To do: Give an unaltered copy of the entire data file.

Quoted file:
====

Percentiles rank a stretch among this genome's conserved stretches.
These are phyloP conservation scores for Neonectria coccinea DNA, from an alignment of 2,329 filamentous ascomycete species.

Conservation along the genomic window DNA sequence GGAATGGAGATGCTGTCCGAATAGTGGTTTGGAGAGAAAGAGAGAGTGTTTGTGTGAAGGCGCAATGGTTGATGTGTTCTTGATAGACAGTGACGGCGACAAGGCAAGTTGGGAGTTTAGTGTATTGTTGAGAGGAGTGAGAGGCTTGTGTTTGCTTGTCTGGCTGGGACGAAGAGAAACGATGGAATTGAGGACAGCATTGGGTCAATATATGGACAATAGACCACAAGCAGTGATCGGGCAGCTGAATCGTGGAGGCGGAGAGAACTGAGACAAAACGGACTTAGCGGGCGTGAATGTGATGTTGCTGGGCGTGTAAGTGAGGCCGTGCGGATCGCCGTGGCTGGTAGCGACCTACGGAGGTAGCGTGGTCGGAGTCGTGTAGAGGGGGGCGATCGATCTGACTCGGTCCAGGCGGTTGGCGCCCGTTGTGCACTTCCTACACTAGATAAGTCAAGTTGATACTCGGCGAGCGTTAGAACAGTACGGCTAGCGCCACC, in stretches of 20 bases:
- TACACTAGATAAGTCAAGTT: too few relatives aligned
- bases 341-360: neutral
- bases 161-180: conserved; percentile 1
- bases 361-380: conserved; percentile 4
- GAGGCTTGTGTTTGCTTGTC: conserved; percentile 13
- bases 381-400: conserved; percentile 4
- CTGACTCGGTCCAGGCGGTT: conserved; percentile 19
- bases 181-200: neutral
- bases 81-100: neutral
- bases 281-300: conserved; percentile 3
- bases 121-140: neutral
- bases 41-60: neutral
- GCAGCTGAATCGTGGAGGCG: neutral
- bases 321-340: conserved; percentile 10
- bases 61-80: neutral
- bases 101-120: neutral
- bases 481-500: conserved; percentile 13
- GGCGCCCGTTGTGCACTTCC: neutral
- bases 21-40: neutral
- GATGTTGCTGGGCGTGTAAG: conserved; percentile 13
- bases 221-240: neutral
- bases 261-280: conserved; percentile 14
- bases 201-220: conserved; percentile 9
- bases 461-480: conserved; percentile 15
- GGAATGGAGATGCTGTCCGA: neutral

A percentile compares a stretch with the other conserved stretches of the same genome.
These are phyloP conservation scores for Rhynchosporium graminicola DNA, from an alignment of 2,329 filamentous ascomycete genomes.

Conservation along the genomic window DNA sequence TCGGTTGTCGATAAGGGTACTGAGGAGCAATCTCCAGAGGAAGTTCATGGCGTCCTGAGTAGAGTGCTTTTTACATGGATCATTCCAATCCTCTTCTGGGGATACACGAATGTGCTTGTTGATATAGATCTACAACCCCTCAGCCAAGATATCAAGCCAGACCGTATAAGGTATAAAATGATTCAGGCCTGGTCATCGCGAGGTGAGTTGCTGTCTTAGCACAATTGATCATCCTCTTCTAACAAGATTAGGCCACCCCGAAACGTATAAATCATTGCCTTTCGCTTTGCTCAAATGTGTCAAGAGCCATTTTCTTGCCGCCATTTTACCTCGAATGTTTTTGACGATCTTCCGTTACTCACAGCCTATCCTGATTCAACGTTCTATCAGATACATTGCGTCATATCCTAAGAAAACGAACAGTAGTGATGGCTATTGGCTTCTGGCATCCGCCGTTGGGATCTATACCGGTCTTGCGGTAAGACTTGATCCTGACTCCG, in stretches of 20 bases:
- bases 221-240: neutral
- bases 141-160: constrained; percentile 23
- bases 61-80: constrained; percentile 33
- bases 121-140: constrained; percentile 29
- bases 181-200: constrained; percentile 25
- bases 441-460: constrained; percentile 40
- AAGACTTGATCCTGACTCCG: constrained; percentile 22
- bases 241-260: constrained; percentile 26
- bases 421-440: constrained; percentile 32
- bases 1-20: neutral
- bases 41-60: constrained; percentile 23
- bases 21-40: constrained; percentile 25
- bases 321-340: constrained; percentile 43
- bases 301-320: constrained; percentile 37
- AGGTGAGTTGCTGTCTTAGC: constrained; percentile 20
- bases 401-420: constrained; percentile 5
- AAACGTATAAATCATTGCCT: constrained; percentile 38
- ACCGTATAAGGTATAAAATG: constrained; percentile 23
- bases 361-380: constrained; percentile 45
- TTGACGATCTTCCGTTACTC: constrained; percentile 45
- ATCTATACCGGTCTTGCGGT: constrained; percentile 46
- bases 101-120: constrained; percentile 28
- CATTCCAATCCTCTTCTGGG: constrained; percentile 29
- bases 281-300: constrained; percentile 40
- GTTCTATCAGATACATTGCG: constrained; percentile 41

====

Percentiles rank a stretch among this genome's conserved stretches.
These are phyloP conservation scores for Neonectria coccinea DNA, from an alignment of 2,329 filamentous ascomycete species.

Conservation along the genomic window DNA sequence GGAATGGAGATGCTGTCCGAATAGTGGTTTGGAGAGAAAGAGAGAGTGTTTGTGTGAAGGCGCAATGGTTGATGTGTTCTTGATAGACAGTGACGGCGACAAGGCAAGTTGGGAGTTTAGTGTATTGTTGAGAGGAGTGAGAGGCTTGTGTTTGCTTGTCTGGCTGGGACGAAGAGAAACGATGGAATTGAGGACAGCATTGGGTCAATATATGGACAATAGACCACAAGCAGTGATCGGGCAGCTGAATCGTGGAGGCGGAGAGAACTGAGACAAAACGGACTTAGCGGGCGTGAATGTGATGTTGCTGGGCGTGTAAGTGAGGCCGTGCGGATCGCCGTGGCTGGTAGCGACCTACGGAGGTAGCGTGGTCGGAGTCGTGTAGAGGGGGGCGATCGATCTGACTCGGTCCAGGCGGTTGGCGCCCGTTGTGCACTTCCTACACTAGATAAGTCAAGTTGATACTCGGCGAGCGTTAGAACAGTACGGCTAGCGCCACC, in stretches of 20 bases:
- TACACTAGATAAGTCAAGTT: too few relatives aligned
- bases 341-360: neutral
- bases 161-180: conserved; percentile 1
- bases 361-380: conserved; percentile 4
- GAGGCTTGTGTTTGCTTGTC: conserved; percentile 13
- bases 381-400: conserved; percentile 4
- CTGACTCGGTCCAGGCGGTT: conserved; percentile 19
- bases 181-200: neutral
- bases 81-100: neutral
- bases 281-300: conserved; percentile 3
- bases 121-140: neutral
- bases 41-60: neutral
- GCAGCTGAATCGTGGAGGCG: neutral
- bases 321-340: conserved; percentile 10
- bases 61-80: neutral
- bases 101-120: neutral
- bases 481-500: conserved; percentile 13
- GGCGCCCGTTGTGCACTTCC: neutral
- bases 21-40: neutral
- GATGTTGCTGGGCGTGTAAG: conserved; percentile 13
- bases 221-240: neutral
- bases 261-280: conserved; percentile 14
- bases 201-220: conserved; percentile 9
- bases 461-480: conserved; percentile 15
- GGAATGGAGATGCTGTCCGA: neutral

A percentile compares a stretch with the other conserved stretches of the same genome.
These are phyloP conservation scores for Rhynchosporium graminicola DNA, from an alignment of 2,329 filamentous ascomycete genomes.

Conservation along the genomic window DNA sequence TCGGTTGTCGATAAGGGTACTGAGGAGCAATCTCCAGAGGAAGTTCATGGCGTCCTGAGTAGAGTGCTTTTTACATGGATCATTCCAATCCTCTTCTGGGGATACACGAATGTGCTTGTTGATATAGATCTACAACCCCTCAGCCAAGATATCAAGCCAGACCGTATAAGGTATAAAATGATTCAGGCCTGGTCATCGCGAGGTGAGTTGCTGTCTTAGCACAATTGATCATCCTCTTCTAACAAGATTAGGCCACCCCGAAACGTATAAATCATTGCCTTTCGCTTTGCTCAAATGTGTCAAGAGCCATTTTCTTGCCGCCATTTTACCTCGAATGTTTTTGACGATCTTCCGTTACTCACAGCCTATCCTGATTCAACGTTCTATCAGATACATTGCGTCATATCCTAAGAAAACGAACAGTAGTGATGGCTATTGGCTTCTGGCATCCGCCGTTGGGATCTATACCGGTCTTGCGGTAAGACTTGATCCTGACTCCG, in stretches of 20 bases:
- bases 221-240: neutral
- bases 141-160: constrained; percentile 23
- bases 61-80: constrained; percentile 33
- bases 121-140: constrained; percentile 29
- bases 181-200: constrained; percentile 25
- bases 441-460: constrained; percentile 40
- AAGACTTGATCCTGACTCCG: constrained; percentile 22
- bases 241-260: constrained; percentile 26
- bases 421-440: constrained; percentile 32
- bases 1-20: neutral
- bases 41-60: constrained; percentile 23
- bases 21-40: constrained; percentile 25
- bases 321-340: constrained; percentile 43
- bases 301-320: constrained; percentile 37
- AGGTGAGTTGCTGTCTTAGC: constrained; percentile 20
- bases 401-420: constrained; percentile 5
- AAACGTATAAATCATTGCCT: constrained; percentile 38
- ACCGTATAAGGTATAAAATG: constrained; percentile 23
- bases 361-380: constrained; percentile 45
- TTGACGATCTTCCGTTACTC: constrained; percentile 45
- ATCTATACCGGTCTTGCGGT: constrained; percentile 46
- bases 101-120: constrained; percentile 28
- CATTCCAATCCTCTTCTGGG: constrained; percentile 29
- bases 281-300: constrained; percentile 40
- GTTCTATCAGATACATTGCG: constrained; percentile 41